Over the course of the conversation, we talked about family and kids and such. One of the friends is married with kids himself, and the other is dating someone. We asked him about his girlfriend, but he was reluctant to share too much.
As we were walking out of the restaurant, this single friend talked about how he would like to have kids one day. He asked me if we were going to have any more kids. I told him no, that we were done. And then I said,
Since you just asked me a very personal question, let me ask you one in return.
He was almost aghast at having asked me something that I deemed to be personal. He meant no offense by it, and was not trying to pry into my life. I assured him that I knew that, and that it is actually a common question that I get. But whether we will have more children is a deeply personal issue.
It made me think about all the personal questions that we ask each other without even thinking about it, because they have become normalized. And even more, I thought about the personal questions that we find ourselves uncomfortable asking. Some of the latter are about mental health, and whether those close to us are struggling. We are afraid of prying into the details of people’s lives.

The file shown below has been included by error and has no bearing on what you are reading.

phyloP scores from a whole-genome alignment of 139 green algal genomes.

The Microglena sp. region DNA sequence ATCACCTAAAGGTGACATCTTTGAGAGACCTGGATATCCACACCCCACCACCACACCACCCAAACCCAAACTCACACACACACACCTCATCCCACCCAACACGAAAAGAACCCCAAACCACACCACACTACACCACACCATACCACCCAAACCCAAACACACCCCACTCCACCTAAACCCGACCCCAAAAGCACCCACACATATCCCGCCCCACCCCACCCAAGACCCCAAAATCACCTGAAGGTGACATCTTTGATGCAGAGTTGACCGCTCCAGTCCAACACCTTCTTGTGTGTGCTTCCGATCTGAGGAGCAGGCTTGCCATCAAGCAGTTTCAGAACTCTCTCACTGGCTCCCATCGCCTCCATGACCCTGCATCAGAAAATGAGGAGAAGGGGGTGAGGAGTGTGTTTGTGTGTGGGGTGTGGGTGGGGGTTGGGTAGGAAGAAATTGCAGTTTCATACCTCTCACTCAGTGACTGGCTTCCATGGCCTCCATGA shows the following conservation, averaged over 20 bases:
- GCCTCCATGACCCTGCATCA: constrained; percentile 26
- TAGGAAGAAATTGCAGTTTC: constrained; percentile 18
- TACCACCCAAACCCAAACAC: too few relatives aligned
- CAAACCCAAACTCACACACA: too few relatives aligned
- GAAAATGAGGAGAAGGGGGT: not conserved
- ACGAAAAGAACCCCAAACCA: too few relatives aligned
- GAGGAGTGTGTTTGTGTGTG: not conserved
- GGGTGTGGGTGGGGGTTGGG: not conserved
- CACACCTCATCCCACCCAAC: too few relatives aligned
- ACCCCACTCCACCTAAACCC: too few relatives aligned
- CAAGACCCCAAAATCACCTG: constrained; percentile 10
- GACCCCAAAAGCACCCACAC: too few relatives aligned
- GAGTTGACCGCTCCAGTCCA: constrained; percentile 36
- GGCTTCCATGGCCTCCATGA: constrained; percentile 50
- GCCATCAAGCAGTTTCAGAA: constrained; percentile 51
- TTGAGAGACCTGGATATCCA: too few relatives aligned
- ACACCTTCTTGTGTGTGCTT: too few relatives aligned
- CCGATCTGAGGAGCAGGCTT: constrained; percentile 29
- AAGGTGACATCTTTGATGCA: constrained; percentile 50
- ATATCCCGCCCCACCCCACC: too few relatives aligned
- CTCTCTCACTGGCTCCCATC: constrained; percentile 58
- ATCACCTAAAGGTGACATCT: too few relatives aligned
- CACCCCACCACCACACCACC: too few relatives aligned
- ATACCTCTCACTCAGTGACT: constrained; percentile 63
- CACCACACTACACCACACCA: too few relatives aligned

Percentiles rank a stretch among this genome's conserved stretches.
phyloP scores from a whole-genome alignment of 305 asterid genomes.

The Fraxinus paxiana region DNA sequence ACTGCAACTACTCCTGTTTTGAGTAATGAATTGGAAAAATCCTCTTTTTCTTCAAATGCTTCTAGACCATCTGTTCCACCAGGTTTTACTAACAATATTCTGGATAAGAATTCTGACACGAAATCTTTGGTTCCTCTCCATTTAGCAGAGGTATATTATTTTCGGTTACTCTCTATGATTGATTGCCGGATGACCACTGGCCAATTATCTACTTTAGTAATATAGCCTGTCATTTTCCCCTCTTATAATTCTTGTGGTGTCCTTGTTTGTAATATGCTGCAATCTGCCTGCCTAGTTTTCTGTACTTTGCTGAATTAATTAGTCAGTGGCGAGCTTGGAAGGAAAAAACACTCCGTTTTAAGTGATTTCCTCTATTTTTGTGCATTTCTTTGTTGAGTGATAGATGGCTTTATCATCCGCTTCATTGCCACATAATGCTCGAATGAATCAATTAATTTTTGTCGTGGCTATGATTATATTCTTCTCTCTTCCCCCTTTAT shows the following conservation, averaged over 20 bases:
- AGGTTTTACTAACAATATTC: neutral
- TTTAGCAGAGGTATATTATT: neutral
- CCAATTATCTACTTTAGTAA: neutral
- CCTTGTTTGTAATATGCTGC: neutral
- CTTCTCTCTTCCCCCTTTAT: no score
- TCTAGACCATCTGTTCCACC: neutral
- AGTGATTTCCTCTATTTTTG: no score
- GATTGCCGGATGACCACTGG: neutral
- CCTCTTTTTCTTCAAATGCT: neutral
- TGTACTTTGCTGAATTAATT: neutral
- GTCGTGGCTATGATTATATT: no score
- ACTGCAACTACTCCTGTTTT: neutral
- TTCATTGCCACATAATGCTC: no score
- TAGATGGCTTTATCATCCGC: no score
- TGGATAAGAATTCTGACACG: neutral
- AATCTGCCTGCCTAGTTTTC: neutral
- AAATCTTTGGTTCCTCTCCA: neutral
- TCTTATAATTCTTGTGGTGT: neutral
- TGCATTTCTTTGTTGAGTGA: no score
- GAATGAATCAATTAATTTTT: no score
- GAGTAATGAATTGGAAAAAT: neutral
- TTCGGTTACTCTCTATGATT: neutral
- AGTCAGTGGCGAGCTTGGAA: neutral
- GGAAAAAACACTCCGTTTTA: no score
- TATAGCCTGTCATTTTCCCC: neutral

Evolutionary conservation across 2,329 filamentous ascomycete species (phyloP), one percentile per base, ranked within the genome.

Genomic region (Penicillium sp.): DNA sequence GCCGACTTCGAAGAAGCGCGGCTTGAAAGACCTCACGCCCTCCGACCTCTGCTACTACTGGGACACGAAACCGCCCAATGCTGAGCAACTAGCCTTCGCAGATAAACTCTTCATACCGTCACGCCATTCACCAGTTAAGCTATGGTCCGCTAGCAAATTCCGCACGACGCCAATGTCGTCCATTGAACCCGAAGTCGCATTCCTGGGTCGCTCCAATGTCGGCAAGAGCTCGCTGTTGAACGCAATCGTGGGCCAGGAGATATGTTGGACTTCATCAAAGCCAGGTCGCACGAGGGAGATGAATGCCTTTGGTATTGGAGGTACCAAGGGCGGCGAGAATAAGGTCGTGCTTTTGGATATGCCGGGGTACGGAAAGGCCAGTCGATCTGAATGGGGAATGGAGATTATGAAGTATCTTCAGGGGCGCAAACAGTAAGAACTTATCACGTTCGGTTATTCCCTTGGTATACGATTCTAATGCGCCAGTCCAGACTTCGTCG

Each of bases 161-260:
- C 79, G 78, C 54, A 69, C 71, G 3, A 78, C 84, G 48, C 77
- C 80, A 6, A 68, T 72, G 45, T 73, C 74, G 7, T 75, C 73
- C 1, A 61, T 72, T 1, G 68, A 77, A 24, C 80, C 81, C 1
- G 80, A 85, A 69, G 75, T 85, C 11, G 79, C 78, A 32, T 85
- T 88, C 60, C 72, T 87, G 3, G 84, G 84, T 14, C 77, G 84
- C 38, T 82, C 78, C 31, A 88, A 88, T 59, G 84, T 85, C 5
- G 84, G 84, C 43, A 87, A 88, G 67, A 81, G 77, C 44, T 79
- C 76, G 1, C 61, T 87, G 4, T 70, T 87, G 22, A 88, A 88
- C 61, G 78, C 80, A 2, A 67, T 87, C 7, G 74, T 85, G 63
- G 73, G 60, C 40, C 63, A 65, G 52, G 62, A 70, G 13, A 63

But in reality, these are the kinds of personal conversations we need to make space for. We should never insist on discussing someone’s mental health, or press them to share details that make them uncomfortable. Instead, we need to create safety so that people can open up when they are ready.
A simple example is to take some time when asking, “How are you?” and make that a true question, and not just a greeting.
MakeItOK.org is a great resource with ideas on how to start conversations around the topics of mental health. It has ideas of what to say, and what not to say.
The way in which we do it matters much less than just doing it. It’s ok to make mistakes. We need to be willing to let the other person tell us that what we did didn’t work, and then try something else. Just be there for them.
My hope, for you and for me, is to honor the experiences of others. We don’t get to define their experience, and we don’t ever truly know what they are. But we can stop trying to control them. Instead, let’s ask more personal questions. In a respectful way, we can open the possibility of meaningful conversations and allow others to share what they actually feel. And then listen. Truly listen. This could save lives.